Given the radical changes to generation the new regulatory environment will devolve to customers and distribution to work together to solve, along with a wide array of third parties, aggregators and other support groups. Getting this ecosystem together and willing to work together is going to be a major hurdle to the future. Some people are purely going to look at how much profit they can make and others may want to protect the economically disadvantaged groups, others may have regulatory responsibilities that limit what they can do or require them to do specific things. In short, there will be divergent goals in the ecosystem, and there may be no one in charge.

If every state required 1 kW of photovoltaic generation on the roof of every one of the 130 million residential units (e.g., apartment, condo, single family home, etc.) then a lot of PV would be installed and the impact on the grid would (in comparison to other options) be minimal. This would provide effectively a “negative load” impact on the grid. It would have a massive revenue impact on the utility industry and would change the daily load curve, changing the generation mix for the rest of the needed power.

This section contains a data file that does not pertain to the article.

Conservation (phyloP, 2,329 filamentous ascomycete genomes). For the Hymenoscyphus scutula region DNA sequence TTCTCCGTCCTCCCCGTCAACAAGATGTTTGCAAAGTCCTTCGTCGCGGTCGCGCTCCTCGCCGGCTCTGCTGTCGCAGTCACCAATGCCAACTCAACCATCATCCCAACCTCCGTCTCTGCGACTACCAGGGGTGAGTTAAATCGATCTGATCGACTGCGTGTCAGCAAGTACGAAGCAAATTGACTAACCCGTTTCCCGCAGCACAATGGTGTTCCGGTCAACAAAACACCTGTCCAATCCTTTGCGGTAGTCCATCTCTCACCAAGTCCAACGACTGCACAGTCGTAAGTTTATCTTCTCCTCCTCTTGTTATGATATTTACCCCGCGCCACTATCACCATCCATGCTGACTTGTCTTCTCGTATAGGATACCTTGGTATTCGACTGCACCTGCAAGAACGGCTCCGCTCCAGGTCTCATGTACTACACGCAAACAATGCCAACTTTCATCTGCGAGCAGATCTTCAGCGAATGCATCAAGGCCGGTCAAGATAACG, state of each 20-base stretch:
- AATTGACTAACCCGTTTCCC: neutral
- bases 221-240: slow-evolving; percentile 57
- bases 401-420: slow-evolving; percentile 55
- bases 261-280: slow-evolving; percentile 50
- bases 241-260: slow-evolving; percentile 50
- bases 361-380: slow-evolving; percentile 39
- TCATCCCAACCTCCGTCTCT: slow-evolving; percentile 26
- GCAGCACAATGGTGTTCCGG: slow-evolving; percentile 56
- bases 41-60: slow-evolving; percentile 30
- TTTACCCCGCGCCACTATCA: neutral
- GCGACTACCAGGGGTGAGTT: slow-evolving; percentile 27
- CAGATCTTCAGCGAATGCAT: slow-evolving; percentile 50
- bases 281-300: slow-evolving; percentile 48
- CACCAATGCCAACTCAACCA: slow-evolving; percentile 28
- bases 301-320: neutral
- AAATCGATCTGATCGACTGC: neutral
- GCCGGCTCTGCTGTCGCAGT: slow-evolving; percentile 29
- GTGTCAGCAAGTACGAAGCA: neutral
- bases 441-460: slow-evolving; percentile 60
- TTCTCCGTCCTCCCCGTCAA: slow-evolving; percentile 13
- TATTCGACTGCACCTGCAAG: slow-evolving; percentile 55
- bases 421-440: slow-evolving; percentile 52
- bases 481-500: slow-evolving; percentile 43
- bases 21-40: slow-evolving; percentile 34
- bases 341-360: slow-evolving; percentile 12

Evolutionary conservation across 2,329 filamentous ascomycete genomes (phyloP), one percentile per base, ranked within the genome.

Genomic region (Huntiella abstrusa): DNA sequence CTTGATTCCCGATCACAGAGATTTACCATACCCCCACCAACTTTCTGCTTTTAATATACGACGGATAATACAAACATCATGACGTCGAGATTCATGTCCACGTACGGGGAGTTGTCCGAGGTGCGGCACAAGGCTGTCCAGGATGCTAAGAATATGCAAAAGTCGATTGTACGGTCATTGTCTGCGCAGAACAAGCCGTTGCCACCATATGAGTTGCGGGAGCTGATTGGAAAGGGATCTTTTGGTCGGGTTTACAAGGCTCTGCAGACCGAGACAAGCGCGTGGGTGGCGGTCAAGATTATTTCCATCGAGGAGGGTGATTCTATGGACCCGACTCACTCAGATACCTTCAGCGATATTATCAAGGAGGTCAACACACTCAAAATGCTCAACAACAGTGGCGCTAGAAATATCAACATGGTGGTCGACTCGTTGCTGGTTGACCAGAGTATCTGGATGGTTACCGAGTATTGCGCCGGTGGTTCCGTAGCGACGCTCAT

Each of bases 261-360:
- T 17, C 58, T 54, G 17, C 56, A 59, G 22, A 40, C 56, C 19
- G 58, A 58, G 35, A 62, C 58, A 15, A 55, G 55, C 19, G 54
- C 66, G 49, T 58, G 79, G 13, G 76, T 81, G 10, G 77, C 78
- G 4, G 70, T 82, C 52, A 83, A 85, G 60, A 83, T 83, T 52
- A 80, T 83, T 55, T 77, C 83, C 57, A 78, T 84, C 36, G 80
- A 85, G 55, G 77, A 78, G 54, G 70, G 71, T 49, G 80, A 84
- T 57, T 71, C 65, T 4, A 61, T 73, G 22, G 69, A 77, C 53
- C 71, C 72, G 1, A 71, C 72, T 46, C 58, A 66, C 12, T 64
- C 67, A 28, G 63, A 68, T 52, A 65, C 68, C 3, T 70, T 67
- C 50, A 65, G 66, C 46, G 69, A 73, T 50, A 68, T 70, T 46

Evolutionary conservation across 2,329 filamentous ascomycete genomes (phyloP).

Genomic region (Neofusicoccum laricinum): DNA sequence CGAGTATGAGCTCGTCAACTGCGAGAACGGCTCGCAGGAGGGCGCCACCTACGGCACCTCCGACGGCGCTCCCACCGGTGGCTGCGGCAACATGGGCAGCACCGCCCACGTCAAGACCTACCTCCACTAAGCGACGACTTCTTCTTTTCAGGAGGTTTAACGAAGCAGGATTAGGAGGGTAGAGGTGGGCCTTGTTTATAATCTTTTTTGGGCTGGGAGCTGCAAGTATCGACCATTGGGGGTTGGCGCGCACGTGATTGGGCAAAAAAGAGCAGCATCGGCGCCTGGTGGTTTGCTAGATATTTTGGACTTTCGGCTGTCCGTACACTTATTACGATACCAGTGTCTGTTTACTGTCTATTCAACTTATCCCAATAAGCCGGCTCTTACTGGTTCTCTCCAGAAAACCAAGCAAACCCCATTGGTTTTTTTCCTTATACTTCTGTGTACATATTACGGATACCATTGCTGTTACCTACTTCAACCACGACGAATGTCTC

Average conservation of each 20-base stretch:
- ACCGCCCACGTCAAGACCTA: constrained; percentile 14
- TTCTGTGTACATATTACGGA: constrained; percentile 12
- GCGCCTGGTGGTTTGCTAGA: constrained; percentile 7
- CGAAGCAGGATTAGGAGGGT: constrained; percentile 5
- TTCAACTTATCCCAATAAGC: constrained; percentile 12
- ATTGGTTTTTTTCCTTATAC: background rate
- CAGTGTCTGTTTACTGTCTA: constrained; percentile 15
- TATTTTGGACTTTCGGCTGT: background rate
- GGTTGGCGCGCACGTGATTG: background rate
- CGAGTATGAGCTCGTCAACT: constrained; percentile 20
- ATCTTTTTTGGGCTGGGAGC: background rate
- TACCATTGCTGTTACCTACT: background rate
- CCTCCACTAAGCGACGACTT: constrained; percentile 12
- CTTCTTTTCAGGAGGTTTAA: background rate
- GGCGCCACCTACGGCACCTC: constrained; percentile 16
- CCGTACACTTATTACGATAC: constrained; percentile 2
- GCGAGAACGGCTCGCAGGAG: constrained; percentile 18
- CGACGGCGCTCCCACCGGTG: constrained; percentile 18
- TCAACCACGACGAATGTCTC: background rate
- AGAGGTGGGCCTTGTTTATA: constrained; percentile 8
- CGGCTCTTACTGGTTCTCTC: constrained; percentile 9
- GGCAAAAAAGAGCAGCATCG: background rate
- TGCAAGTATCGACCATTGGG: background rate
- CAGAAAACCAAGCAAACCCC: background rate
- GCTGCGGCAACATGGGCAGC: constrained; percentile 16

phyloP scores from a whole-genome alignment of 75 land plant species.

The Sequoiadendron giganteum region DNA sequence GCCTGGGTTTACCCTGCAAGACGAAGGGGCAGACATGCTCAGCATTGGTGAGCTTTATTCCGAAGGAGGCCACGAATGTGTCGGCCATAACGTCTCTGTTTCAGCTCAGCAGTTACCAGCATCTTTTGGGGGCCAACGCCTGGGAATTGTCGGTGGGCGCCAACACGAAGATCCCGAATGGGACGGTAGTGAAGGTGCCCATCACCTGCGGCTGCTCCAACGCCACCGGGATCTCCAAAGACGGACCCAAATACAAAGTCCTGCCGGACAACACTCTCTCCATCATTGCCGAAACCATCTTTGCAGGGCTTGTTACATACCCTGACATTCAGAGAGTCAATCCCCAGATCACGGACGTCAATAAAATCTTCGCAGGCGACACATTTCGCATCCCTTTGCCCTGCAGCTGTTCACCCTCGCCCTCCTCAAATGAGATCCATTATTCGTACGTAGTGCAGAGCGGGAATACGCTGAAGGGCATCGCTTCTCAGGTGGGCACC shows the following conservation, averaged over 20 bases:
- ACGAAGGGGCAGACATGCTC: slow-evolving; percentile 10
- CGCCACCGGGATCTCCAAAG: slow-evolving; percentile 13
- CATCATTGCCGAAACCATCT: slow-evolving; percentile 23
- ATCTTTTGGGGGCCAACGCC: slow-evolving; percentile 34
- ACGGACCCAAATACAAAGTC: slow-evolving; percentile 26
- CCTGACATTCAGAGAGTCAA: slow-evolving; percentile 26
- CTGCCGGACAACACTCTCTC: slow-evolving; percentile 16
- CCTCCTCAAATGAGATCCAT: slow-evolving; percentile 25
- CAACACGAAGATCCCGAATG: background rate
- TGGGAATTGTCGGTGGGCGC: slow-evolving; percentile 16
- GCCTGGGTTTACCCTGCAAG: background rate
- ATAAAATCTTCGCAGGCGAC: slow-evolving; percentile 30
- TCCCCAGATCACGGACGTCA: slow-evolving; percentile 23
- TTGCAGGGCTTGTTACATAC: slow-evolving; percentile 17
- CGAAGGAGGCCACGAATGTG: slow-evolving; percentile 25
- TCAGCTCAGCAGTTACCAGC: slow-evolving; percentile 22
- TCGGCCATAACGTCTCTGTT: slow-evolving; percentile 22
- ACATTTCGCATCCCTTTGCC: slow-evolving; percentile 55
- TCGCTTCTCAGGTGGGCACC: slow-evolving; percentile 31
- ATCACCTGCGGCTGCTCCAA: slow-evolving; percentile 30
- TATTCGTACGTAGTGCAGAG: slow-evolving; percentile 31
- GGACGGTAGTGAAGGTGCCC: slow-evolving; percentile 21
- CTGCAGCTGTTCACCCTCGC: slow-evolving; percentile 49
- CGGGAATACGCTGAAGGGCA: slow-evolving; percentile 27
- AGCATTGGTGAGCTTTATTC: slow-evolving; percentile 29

Instead, most states have adopted a “first come, first served” method of allowing distributed generation. If the distribution grid can support it, then permission is given to install the distributed generation. If an early mover consumes all of the available capacity on a transformer, then their neighbor can be denied permission because they did not act soon enough. If the second mover is willing to pay the cost to change the transformer or make other needed changes to allow the grid to host their distributed generation then they can have permission. But the first mover does not have to pay any of the costs, even though they used all of the hosting capacity. This may end up in lawsuits and changing regulations in the very near future, as the density of distributed generation grows.